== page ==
US forces have remained in South Korea ever since. Today, more than 30,000 US forces patrol the demarcation zone at the 38th parallel and occupy bases within South Korea, all threatening North Korea.

Successive US governments have not given up their objective of overthrowing the government of North Korea. In the same way that the US whipped up its phony campaign about “weapons of mass destruction” and “regime change” against Iraq, there is an equally phoney campaign underway against the DPRK on the question of an alleged “nuclear threat”. US leaders are also demanding “regime change”, meaning that the socialist-oriented system should be destroyed and US economic, military and political domination imposed.


The government of the DPRK has made repeated proposals for reunification on the basis of “one nation, two systems”, meaning that a united nation should retain the socialist system in the north and the capitalist system in the south.

Support for reunification has been steadily gaining ground among the people of South Korea and this was reflected in the conclusion of a North-South Accord in 2000. A number of steps have been taken towards the implementation of this Accord, including the exchange of separated family members between the two states, the commencement of trade and a rail project linking the North and South.

The further the North-South reunification process progressed and the stronger the demand among South Koreans for the withdrawal of US troops became, the more threats have come from US administrations.

Successive US governments have fiercely opposed reunification. A reunited and independent Korea would destroy any argument that the US has for its continued military occupation of the South. It is on this background that the “nuclear crisis” has been whipped up and every effort made to create fear among Korea’s neighbours.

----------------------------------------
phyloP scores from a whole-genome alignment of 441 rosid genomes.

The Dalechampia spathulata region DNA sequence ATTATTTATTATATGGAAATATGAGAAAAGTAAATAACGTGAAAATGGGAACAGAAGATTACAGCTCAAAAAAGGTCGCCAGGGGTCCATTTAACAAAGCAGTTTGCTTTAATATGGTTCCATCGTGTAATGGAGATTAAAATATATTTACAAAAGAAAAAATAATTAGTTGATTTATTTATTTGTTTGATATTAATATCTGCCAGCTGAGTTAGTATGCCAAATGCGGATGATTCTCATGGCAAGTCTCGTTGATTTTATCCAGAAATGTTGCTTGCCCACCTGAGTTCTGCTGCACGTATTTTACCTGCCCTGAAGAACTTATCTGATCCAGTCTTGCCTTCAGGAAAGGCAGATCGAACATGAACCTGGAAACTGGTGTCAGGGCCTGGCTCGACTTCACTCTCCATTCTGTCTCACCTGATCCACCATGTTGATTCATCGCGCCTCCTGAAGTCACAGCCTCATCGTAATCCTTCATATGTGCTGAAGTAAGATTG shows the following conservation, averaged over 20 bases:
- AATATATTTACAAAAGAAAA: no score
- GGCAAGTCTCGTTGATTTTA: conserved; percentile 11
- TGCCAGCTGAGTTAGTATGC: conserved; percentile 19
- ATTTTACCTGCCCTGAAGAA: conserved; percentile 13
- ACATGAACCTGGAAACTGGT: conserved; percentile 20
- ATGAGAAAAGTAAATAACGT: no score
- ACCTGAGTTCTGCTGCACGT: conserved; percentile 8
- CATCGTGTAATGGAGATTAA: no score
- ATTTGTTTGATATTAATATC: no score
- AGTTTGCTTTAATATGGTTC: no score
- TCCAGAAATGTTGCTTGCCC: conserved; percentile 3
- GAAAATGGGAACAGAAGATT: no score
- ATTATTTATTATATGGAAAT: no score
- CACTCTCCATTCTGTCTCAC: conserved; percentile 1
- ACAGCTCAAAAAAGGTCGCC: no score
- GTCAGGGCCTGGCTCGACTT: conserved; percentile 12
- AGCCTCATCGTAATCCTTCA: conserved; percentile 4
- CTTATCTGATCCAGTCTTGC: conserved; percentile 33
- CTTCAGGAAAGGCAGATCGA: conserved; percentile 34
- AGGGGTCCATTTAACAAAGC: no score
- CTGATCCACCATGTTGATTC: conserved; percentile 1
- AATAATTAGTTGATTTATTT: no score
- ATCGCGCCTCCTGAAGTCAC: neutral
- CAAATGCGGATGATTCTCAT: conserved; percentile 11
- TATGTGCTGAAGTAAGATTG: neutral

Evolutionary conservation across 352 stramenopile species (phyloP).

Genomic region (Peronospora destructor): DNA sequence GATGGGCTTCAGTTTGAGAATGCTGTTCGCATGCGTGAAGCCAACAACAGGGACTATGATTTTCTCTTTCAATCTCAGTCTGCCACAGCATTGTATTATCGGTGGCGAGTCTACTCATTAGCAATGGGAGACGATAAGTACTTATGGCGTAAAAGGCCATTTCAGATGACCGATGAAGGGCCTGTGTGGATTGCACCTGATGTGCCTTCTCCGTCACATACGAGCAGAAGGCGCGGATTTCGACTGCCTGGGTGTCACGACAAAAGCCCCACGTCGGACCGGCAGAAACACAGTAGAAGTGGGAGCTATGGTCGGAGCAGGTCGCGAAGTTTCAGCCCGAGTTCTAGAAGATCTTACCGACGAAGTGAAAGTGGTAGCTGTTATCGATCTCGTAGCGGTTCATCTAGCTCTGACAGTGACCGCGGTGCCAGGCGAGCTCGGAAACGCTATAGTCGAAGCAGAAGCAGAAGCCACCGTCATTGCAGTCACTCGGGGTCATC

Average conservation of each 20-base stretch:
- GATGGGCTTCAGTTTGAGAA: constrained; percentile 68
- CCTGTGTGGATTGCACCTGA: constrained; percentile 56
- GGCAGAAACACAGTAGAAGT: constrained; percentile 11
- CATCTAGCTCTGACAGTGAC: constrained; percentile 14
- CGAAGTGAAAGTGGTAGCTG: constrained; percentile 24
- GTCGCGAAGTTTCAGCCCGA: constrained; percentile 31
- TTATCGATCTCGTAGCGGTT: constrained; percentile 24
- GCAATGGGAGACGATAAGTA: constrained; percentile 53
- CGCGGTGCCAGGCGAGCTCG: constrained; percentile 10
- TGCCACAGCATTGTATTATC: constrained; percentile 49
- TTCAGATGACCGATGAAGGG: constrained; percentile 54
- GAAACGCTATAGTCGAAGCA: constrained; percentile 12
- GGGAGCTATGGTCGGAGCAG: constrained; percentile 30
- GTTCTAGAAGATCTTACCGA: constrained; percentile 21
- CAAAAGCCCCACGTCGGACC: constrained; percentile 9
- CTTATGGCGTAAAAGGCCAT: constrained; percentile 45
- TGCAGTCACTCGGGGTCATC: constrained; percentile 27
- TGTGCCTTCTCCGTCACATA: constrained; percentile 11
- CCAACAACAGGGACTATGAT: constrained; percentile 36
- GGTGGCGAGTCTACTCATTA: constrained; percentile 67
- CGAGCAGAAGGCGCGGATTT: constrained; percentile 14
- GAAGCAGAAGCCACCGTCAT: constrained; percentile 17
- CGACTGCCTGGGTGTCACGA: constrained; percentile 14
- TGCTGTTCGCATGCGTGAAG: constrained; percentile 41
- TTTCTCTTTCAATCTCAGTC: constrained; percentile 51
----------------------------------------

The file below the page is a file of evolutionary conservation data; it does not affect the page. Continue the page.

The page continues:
The DPRK is accused of withdrawing from the Nuclear Non-Proliferation Treaty (NPT) and breaching an agreement made with the US in 1994 not to proceed with the manufacture of nuclear weapons.

However, no mention is made of the fact that the 1994 agreement provided that the US would supply light-water nuclear reactors to replace the DPRK’s graphite gas nuclear reactors and would furnish the DPRK with oil fuel while the light-water reactors were built.

These reactors, promised by the US, were not built, which led to the restarting of the existing nuclear power generators to provide electric power to North Korean industries. Now, the US leaders are talking about a “pre-emptive strike”, the imposition of sanctions and “regime change” and have wheeled the issue into the UN Security Council in an effort to force other countries to put pressure on the DPRK to comply with US demands.

In former negotiations which involved the DPRK, China and the US, the DPRK once again made proposals to the effect that the DPRK would not continue with any nuclear weapons program provided the US officially accepted the sovereign right of the DPRK to maintain its social system and that the US enter into a non-aggression treaty with the DPRK.

These simple proposals would remove the threat of war from the Korean Peninsular but, so far, the US is continuing to voice its threats of pre-emptive strike and regime change.

In 1994 an agreement was reached with the Clinton administration by which the US and Japan were to supply heavy oil for use in power generation in exchange for an agreement that the DPRK would suspend development of its nuclear power generation industry. The US and Japan were to build light water reactors to replace the type of power generators that were built in the DPRK.

The people of the DPRK are defending the sovereignty and independence of their country and their right to establish their own social and economic system. The current Talisman Sabre war preparation games should be seen in this context: Training grounds for United States invasions such as those in Iraq and Afghanistan and Syria, where scenarios for future aggression are worked out and practised.

Next article – Child care workers gain